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Aaron Glantz

Aaron Glantz is California bureau chief and a senior editor at The Fuller Project. Based in San Francisco, he manages globally-resonant coverage about women and girls that’s deeply rooted in the nation’s most populous state.

Aaron is a two-time Peabody Award winner and Pulitzer Prize finalist, who produces journalism with impact. His work has sparked dozens of Congressional hearings and investigations by the FBI, DEA, Pentagon inspector general, and the United Nations Special Rapporteur for extrajudicial, summary, or arbitrary execution. One project prompted the second largest redlining settlement in Justice Department history, against Warren Buffett’s mortgage companies.  Another expose, which revealed predatory practices by the University of Phoenix led to the largest settlement with a for-profit college in the FTC’s history.  His reporting has prompted Congress to pass laws mandating the FBI’s international war crimes unit be kept open and reformed opioid prescription practices by the Department of Veterans Affairs. 

As senior investigations editor for NPR's California Newsroom, he built an investigative collaboration for 17 public radio stations in partnership with NPR national. Their work led to the enactment of two state laws and propelled more than $2 billion in additional funds for affordable homeownership, climate mitigation, and compensation for fire victims. His team exposed the largest giveaway to Wall Street hedge funds in the history of corporate bankruptcy and won a national Murrow Award for documenting the gaming of school attendance figures during COVID lockdowns.

A longtime senior reporter at Reveal from The Center for Investigative Reporting prior to joining NPR’s California Newsroom, Aaron’s work has appeared in the New York Times, Chicago Tribune, and a host of other print and broadcast outlets, including ABC News, NBC News, and the PBS Newshour, where he has received three national Emmy Award nominations as a correspondent.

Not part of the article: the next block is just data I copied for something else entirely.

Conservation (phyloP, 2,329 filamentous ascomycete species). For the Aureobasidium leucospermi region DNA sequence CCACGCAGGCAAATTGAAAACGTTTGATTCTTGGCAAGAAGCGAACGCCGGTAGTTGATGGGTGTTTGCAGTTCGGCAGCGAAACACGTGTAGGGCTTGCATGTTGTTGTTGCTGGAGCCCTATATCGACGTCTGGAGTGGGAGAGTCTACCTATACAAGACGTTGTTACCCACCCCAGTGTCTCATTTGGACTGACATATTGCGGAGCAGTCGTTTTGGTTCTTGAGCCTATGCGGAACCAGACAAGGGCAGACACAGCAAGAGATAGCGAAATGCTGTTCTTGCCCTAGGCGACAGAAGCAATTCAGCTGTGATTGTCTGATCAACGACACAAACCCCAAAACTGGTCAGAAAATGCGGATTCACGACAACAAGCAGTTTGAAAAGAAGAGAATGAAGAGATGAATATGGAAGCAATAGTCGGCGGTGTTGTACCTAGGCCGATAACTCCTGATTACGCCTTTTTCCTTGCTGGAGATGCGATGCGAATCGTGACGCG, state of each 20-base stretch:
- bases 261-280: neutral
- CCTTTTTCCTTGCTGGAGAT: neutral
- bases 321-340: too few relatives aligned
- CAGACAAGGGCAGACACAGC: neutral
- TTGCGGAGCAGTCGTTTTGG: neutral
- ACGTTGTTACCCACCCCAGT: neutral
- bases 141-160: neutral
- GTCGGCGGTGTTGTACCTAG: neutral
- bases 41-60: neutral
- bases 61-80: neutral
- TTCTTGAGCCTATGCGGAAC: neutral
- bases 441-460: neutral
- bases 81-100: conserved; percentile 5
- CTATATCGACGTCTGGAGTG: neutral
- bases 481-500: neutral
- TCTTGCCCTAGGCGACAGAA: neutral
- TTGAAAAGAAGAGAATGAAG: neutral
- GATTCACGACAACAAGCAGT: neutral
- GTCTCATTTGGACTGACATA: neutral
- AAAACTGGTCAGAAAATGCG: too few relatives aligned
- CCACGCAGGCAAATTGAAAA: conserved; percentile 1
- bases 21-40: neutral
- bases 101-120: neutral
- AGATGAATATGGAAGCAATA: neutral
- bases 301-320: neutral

Projects Aaron wrote or edited have also received  the Selden Ring, Alfred I. duPont-Columbia Award, two Sigma Delta Chi Awards, two Military Reporters and Editors awards, three National Headliner Awards, a SABEW Award, Online Journalism Award, and Overseas Press Club Citation. 

Aaron has reported from more than a dozen countries across Asia, Europe, Latin America, and the Middle East. He was an unembedded journalist in Iraq during the April 2004 siege of Fallujah. Aaron is author of three books How America Lost Iraq (Penguin); The War Comes Home: Washington’s Battle Against America’s Veterans (UC Press); and Homewreckers: How a Gang of Wall Street Kingpins, Hedge Fund Magnates, Crooked Banks, and Vulture Capitalists Sucked Millions Out of Their Homes and Demolished the American Dream (HarperCollins), which the New York Times said “skillfully tells a bigger story about American housing that’s tortuous, confounding and ultimately enraging.” He is also co-author, with Iraq Veterans Against the War, of Winter Soldier Iraq and Afghanistan: Eyewitness Accounts of the Occupations (Haymarket).

Aaron has been a John S. Knight Journalism Fellow at Stanford University, a DART Ochberg Fellow at Columbia University and a visiting professor at the UC Berkeley Graduate School of Journalism.  As executive-in-residence at the Maynard Institute for Journalism Education, he is helping to mentor a new generation of investigative journalists of color.

Two U.S. states crack down on cash apps that trap women in debt

Maryland and Connecticut regulate high cost cash advances.

Will California crack down on cash apps that trap women in debt?

Cash advance apps promise women financial freedom, but often leave them trapped in a cycle of debt.

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